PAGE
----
act does not address the health and safety of minors who are exposed to pesticides or treated crops in the course of working. In light of Executive Order 13045 (issued in April 1997), in which President Clinton identified the need for special attention to environmental health and safety risks to children and called upon all federal agencies to identify and assess those risks, it seems particularly timely for the issues of exposures to working children to be addressed.

Recommendation: The National Institute for Occupational Safety and Health, in consultation with the Occupational Safety and Health Administration and the Environmental Protection Agency, including the latter's Office of Child Health Protection, should report on the extent to which existing occupational health and safety and pesticide standards take into consideration special risks for young workers. In addition, the Task Force on Environmental Health Risks and Safety Risks to Children, created by Executive Order 13045, should ensure that its definition of children include older children and adolescents and includes exposures to children and adolescents at work.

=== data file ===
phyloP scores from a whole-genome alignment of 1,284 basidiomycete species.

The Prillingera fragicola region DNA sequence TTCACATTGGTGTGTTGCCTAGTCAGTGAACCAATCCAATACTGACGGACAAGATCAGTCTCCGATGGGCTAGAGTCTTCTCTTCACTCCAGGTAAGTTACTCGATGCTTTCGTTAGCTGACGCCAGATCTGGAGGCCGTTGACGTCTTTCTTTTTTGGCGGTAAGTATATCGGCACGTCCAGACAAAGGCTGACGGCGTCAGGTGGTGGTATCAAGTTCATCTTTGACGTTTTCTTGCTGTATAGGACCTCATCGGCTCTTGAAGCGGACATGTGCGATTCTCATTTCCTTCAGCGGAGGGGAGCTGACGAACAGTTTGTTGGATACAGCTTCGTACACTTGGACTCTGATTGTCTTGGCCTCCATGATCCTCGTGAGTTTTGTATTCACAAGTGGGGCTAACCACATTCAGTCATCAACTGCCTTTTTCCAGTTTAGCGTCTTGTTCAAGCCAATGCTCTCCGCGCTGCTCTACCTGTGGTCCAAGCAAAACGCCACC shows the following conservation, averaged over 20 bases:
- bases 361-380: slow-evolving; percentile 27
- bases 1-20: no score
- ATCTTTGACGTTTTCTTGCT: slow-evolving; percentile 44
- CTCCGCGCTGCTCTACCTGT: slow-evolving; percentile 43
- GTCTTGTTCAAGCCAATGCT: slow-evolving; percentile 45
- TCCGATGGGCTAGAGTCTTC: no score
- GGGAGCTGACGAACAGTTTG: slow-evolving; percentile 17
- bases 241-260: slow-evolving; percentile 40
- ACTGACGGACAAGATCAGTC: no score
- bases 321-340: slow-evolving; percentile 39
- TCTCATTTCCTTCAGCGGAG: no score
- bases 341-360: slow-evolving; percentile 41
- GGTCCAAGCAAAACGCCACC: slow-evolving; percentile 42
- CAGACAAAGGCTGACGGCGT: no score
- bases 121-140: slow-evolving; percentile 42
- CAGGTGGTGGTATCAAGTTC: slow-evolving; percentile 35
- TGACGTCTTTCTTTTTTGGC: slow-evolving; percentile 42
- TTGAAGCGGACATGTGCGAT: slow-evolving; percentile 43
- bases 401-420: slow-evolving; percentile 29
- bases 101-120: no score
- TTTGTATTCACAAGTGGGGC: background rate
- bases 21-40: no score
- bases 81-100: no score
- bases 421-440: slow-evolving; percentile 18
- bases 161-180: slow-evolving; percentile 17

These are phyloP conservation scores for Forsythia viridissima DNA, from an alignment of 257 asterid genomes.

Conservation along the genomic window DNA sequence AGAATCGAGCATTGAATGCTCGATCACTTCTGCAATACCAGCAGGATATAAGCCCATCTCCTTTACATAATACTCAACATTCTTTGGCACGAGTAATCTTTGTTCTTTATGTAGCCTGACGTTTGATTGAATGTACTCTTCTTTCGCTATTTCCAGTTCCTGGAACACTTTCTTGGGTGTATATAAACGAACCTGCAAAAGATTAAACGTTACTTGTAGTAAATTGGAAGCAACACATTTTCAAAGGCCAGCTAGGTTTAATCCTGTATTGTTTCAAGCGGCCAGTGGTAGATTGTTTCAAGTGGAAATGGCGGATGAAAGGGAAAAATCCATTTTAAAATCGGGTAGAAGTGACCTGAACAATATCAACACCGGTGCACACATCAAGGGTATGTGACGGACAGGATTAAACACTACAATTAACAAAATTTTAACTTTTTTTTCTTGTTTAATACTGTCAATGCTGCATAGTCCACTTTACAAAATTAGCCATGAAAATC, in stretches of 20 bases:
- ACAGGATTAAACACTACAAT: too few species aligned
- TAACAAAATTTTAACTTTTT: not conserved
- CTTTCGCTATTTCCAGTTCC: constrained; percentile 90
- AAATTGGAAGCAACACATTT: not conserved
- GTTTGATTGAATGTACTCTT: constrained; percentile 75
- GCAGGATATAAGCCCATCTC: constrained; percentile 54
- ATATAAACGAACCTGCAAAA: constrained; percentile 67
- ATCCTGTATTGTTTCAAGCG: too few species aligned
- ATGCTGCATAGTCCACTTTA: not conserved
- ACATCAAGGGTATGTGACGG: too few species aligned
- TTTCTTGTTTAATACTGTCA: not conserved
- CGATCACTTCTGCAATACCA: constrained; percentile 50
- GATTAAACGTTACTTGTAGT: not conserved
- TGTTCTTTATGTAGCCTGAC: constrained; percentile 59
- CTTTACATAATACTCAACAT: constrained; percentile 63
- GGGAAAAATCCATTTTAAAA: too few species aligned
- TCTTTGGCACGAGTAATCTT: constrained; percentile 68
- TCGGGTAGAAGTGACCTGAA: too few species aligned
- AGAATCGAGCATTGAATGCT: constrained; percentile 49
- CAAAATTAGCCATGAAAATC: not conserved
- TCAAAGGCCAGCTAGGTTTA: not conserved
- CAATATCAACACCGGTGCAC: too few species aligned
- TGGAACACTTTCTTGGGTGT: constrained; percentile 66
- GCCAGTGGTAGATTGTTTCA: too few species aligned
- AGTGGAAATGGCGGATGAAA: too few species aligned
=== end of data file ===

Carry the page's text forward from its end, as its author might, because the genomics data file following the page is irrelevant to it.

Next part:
Various studies have documented the widespread inconsistencies among the states regarding the enforcement of child labor laws and the penalties for violating them. Budget cuts have limited federal and state compliance, and only 3 states have more than 50 compliance officers to investigate violations of the labor laws regarding adults and children. Targeted inspections, when used, have been particularly effective in drawing attention to child labor violations by some employers and in deterring others from similar conduct. The penalties for such violations have historically been so low (penalties ranging from $5 to $10,000 per violation, with many states collecting nothing) that fines alone appear to have little deterrent effect on employers. Although federal penalties were increased to $10,000 for any violation that leads to the serious injury or death of a minor, few states have adopted that level of penalty. The Department of Labor has no mechanism to penalize egregious wage and hour violations or child labor cases that involve violations of occupational health and safety rules.

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